Introduction: Printing Colour Images on to Wood: Making Letter Tiles
Using wax transfer paper, normally sold for printing images on to t-shirts, you can tranfer images on to most any porus surface. In this instructable I explain how to make a set of tiles similar to scrabble.
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Step 1: Parts & Tools
You will need to buy
Enough 1/4" plywood to complete the project, higher ply number the better
Wax transfer paper, available from any office supply or craft store. AKA t-shirt transfer paper
Text editor with options to mirror the output print.
Iron, some heavy cotton
Narrow gauge circular saw or band saw
Overview: A mirror image it printed on to the transfer paper, ironed on to the wood and in this case cut up in to individual tiles.
Step 2: Layout Print
So, this game I'm making is made up of a number of tiles with letters on them.
I've attached an example html file which you should be able to enlarge to fit your paper (A4 or US letter) using the (CTRL) key and '+'. Alternatively import this in to word to manipulate.
Some things to note.
The letter in each row and column should be centered both horizontally and vertically within each cell, which is why I chose html over word.doc.
Leave enough room between each letter for the width of the saw blade and a little. You will also want to chamfer (round off) the edges of each tile
Start with a trial run, print the image on to plain paper and place on the receiving surface to make sure everything is laid out correctly. When you're happy, print to the wax paper.
Step 3: Prepare the Wood
Its very important to prepare the surface of the wood to take the wax. It must be free of any grease, dust etc. I recommend sanding with a fine grit it to score the surface and then washing it with a light detergent/water mix. It MUST be dry before applying the wax.
The surface of the wood should be as smooth as possible. Anywhere the wood does not touch the paper, such as the rough grain, will not take the ink. You can use this to your advantage however, it can give b&w images a weathered look. Doesnt work so well with colour.
The final part of preperation comes just before you are ready to apply the wax paper. As the transfer relies on heat to melt the wax I recommend placing a sheet of cotton over the wood and heating the area as much as possible with an iron. Why the sheet of cotton? an iron directly on the wood will seal and polish the surface, making it harder for the wax to impregnate the wood.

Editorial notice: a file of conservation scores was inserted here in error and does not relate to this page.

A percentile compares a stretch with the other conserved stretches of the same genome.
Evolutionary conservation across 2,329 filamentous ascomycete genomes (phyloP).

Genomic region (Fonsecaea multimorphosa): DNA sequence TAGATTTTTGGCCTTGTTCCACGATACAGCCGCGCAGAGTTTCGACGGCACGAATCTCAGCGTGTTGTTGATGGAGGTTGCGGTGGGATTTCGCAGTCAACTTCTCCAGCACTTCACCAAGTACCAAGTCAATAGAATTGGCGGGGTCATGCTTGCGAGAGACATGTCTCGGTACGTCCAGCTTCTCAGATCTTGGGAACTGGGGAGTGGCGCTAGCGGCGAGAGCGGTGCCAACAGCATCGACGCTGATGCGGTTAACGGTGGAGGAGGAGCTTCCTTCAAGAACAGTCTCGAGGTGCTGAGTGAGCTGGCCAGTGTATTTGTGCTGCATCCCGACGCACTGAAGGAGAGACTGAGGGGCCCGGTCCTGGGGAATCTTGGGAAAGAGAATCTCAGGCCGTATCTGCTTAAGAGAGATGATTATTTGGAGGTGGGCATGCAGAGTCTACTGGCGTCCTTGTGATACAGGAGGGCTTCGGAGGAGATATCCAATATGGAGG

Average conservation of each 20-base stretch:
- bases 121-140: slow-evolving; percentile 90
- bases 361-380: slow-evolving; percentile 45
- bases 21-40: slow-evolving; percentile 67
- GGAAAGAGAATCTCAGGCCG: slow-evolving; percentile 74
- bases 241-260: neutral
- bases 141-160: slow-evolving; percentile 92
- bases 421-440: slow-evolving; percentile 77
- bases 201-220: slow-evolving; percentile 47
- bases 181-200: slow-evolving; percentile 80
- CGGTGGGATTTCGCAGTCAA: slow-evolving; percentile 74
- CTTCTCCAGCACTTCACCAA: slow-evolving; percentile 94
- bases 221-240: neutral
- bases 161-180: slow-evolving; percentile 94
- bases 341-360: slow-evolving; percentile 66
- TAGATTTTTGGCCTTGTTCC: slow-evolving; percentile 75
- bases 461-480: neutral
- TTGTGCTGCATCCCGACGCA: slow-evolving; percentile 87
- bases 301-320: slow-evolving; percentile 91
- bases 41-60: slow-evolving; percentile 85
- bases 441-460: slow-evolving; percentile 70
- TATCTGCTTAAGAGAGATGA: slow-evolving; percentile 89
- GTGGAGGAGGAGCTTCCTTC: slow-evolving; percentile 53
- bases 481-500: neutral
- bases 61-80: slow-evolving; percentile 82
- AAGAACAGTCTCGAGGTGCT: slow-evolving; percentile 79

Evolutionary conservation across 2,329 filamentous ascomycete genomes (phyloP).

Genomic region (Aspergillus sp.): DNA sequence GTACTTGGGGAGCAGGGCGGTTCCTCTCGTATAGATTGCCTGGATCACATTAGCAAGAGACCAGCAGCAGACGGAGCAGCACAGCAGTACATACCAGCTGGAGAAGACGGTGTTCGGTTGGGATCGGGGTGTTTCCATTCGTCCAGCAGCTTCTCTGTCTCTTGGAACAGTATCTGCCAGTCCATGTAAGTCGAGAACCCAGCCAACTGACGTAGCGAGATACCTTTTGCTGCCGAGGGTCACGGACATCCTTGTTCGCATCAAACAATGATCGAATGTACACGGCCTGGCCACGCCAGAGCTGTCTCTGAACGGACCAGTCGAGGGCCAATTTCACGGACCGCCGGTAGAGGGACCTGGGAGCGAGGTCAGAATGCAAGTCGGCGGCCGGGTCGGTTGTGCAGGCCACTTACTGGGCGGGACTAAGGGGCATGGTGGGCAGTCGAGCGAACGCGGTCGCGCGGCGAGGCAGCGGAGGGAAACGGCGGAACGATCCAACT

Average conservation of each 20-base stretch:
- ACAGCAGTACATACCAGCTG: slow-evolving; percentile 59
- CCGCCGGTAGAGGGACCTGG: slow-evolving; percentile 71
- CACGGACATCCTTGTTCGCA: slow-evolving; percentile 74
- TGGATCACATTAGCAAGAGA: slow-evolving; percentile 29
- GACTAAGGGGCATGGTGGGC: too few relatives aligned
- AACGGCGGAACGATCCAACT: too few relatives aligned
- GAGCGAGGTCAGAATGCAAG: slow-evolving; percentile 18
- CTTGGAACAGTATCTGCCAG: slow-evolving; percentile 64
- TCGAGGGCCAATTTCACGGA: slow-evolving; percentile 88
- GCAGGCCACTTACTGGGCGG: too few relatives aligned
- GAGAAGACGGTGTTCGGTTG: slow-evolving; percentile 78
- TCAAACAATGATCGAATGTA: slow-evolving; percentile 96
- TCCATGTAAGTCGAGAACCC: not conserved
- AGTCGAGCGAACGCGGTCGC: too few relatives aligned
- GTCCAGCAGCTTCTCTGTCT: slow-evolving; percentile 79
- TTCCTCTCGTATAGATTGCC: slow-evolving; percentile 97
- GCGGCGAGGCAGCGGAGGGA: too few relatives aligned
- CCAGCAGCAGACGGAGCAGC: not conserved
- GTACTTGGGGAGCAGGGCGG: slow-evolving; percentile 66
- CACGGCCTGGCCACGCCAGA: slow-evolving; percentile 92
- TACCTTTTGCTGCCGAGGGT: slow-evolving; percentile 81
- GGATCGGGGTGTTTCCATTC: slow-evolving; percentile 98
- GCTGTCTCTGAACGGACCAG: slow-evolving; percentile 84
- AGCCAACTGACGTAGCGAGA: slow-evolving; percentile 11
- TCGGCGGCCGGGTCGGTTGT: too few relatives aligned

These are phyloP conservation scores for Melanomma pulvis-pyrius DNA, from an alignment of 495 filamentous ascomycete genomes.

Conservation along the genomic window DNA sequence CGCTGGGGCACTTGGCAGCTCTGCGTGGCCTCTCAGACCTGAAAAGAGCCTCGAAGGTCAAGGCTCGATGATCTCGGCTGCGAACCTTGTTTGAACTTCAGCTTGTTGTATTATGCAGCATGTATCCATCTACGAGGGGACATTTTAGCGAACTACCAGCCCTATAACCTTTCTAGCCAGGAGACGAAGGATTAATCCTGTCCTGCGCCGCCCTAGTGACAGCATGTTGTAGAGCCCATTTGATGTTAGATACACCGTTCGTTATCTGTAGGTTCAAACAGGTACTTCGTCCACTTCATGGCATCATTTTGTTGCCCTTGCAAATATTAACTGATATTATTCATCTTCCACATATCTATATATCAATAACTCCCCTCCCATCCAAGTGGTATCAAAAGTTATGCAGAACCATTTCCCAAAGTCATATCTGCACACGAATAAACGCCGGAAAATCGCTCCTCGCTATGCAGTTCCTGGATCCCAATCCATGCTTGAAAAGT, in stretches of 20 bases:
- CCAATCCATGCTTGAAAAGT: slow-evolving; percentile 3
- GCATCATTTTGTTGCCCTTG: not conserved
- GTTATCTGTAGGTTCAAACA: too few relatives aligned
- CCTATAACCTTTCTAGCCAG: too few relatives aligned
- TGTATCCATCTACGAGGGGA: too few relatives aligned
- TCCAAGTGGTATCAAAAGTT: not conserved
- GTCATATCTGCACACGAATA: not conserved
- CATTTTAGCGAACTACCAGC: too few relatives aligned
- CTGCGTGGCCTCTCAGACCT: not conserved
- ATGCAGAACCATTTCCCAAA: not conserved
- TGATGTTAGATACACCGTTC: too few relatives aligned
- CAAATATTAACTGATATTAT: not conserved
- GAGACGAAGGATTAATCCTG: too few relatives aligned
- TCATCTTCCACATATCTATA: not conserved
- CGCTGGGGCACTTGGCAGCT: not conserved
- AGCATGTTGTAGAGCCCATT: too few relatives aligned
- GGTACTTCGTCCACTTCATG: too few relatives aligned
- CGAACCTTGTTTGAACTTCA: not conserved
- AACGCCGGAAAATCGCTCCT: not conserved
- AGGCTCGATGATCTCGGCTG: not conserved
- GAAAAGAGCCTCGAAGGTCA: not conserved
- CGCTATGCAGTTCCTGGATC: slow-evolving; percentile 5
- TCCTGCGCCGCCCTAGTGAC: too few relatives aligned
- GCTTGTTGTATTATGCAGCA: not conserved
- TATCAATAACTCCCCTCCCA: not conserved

Step 4: Transfer the Image to the Wood
1)Place the paper ink side down. Remeber to print it mirror image.
2)Iron it a little so that it takes to the surface a little, I've only done this with wood so it may work differently with other materials, we will be placing the cotton down in the next step so we want to have the paper stick in place, avoiding it slipping around once we're ironing the cotton.
3)Place the cotton sheet on the paper and place the iron down without sliding it. Apply moderate pressure and repeat until you have covered the entire image.
3.1) Repeat with more and more pressure, you can lift the sheet to check out progress. Once it seems like the paper is completely adhered to the surface you can iron directly on to the paper until it starts to discolour and/or become very shinny and smooth.
Its hard to over-do it but you can cause discolouration of the wood with too much heat and a little bleeding of the ink.
The whole process for an a4 sized transfer is about 10-15 minutes.
Step 5: Remove the Paper
You can lift the paper from the corner while drawing the iron back which helps release the paper from the wood.
If you've found areas that havent transfered completely simply replace the paper and press down with the iron on that area as hard as you can.
You will probably has a waxy residue on various parts of the image. It is easily removed by rubbing with your bare hand or the cloth while its still warm.
Step 6: Cut and Finish the Wood
I use a dremel circular saw attachemnt for detailed work like this. A good band saw is probably a better alternative.
1)cut the the panel in to long strips
2)I built a simple jig to hold the strips as I cut off the individual tiles
3)Sand the edges of the tiles to finish up.
You are done! on to the game